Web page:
If you guys had merely held a referendum on secession instead of shooting guns, we might find Christian support for a U Sexit strategy comparable to British believers’ support for Brexit (via Chris Gerhz):
Practising Christians are the most likely among faith communities in England to support the Eurosceptic ‘Brexit’ position.
Muslims, meanwile, are the most Europhile of all the religious groups, a new survey has found.
The findings came in the new Populus Hope Not Hate survey which throws light for the first time on what different religious groups feel about the EU referendum in June.
“All the questions suggest that professing Christians are currently more likely than average to take up Eurosceptic positions, with Muslims the most Europhile,” reports religious researcher Clive Field.
Terry Teachout explains why U Sexit may be necessary (thanks to Rod):
In a totally polarized political environment, persuasion is no longer possible: we believe what we believe, and nothing matters but class and power. We are well on the way to becoming a land of jerking knees.
Never before have I felt so strongly that Americans are talking past instead of to one another. It is, I fear, our future and our fate—which is why I have come to believe that I will live to see Red and Blue America negotiate a “soft disunion.” No, there won’t be a second civil war. I can’t imagine the citizens of Blue America waging a shooting war over much of anything, least of all continued union with people whom they disdain. (Red America is a different story.) But the gap that separates the two Americas has grown so deep and wide that I find it increasingly difficult to imagine their caring to function as a single nation for very much longer. If I’m right, then I expect that they will ultimately find a more or less polite way to stop doing so.
Isn’t polarization what happens when we place personal over national identity? But just try issuing yourself a passport that will get you past customs. Not even calling the church an embassy will work:
Leeman descends from global height in his Preface to mountain-top height in his Introduction. And here, one gets a sense of his concerns. “A fundamental assumption of…many democratic Westerners, is that local churches are one more voluntary organization.” (21) In contrast, claims Leeman, “The church is a kind of embassy, only it represents a kingdom of even greater political consequence to the nations and their governors. And this embassy represents a kingdom not from across geographic space but from across eschatological time.” (22)
Isn’t that treasonous?
7 thoughts on “Thanks for Nothing, Confederates”
Yeah how come there wasn’t a referendum for Colonies-exit? And the Confederacy-exit (Fed-exit?) was peaceful, but the re-entry was the bad part.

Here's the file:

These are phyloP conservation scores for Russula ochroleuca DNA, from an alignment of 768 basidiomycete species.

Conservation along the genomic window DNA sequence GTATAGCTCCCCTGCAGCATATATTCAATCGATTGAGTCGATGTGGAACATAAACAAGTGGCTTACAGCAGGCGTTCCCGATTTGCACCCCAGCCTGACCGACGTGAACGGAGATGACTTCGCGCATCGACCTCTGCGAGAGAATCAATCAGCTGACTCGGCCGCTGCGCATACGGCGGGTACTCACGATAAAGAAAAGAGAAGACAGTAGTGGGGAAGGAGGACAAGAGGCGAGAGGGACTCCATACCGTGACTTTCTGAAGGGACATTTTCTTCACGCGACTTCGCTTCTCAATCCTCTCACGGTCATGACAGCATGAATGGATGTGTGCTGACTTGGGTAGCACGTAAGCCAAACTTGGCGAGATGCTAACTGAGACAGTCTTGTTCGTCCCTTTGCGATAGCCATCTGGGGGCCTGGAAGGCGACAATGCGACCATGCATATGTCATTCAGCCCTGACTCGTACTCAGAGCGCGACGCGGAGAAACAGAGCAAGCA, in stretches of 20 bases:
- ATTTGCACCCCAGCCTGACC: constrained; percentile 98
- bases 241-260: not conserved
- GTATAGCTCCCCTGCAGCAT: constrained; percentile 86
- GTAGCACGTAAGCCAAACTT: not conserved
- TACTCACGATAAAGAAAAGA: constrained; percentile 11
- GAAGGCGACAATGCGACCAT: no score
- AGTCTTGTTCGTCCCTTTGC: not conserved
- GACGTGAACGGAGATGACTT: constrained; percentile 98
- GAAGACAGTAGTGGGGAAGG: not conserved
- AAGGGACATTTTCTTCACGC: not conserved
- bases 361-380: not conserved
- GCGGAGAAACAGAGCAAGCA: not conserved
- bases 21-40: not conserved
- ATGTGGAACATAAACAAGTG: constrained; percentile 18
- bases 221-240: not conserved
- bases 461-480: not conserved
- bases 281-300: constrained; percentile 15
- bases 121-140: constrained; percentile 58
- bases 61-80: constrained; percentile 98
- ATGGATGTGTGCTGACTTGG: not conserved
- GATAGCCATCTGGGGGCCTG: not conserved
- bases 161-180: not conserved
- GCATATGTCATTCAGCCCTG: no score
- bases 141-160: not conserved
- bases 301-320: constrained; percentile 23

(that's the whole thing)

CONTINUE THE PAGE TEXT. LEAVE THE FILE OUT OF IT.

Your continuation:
But I dunno if polarization is that bad. Being a contrarian for truth/good is a good thing, no? And come on, national identity over personal identity?!?! You don’t have to be a Marxist to be an American. You only have to watch Hot Fuzz.
SPOILERS IN THE CLIP: https://www.youtube.com/watch?v=yUpbOliTHJY
“Practising Christians are the most likely among faith communities in England to support the Eurosceptic ‘Brexit’ position.”
Which seemed – from dissections of the poll to be more down to age than anything else (Christianity is a somewhat aging faith in the UK and Scepticism is strongest amongst the 45+).
More OPC churches in the South pease.
If there is somehow a connection being construed in this post between brexiters and US southern confederates there is little in common between them. Social class concious confederates with their separationist attitude and condescending politeness couldn’t be much more different from the average brexiter who is usually working class with a love for their country rooted in the tradition of Roger Scruton and Edmund Burke.
Chris Gerhz is having a laugh if he thinks the BBC is a good source of information about brexit. It’s like looking to MSCBN for an impartial view of conservative politics. The BBC is deeply biased, dressed up in metropolitan respectability and having a national and international influence way beyond it’s original remit.
Paul, the connection is that political union is really, really tricky. Independence or separation is a constant in political history. But in the U.S. we never never tolerate 2-state solutions. No to the Confederates and no to the Nation of Islam.
I don’t see the relevance of the reference to the BBC, other than an opportunity for a rant.
Incidentally, there is another strong reason why support for the EU among Christians in the UK is low – and it won’t be one that will lend people here much comfort. Dispensationalism is strong in the UK, and we’ve had decades of variants on the story that ‘EU is the Beast/Whore of Babylon/The AntiChrist will be the President of the EU’.
Chris, couldn’t it be that people in the West at least want a strong nation-state which seems to be more likely to secure some peace and order than international institutions that have no real skin in the game. My sense is that the same topics that motivate Trump supporters — economy and immigration — are also at play in the UK. Heck, they’re even at play in Mexico.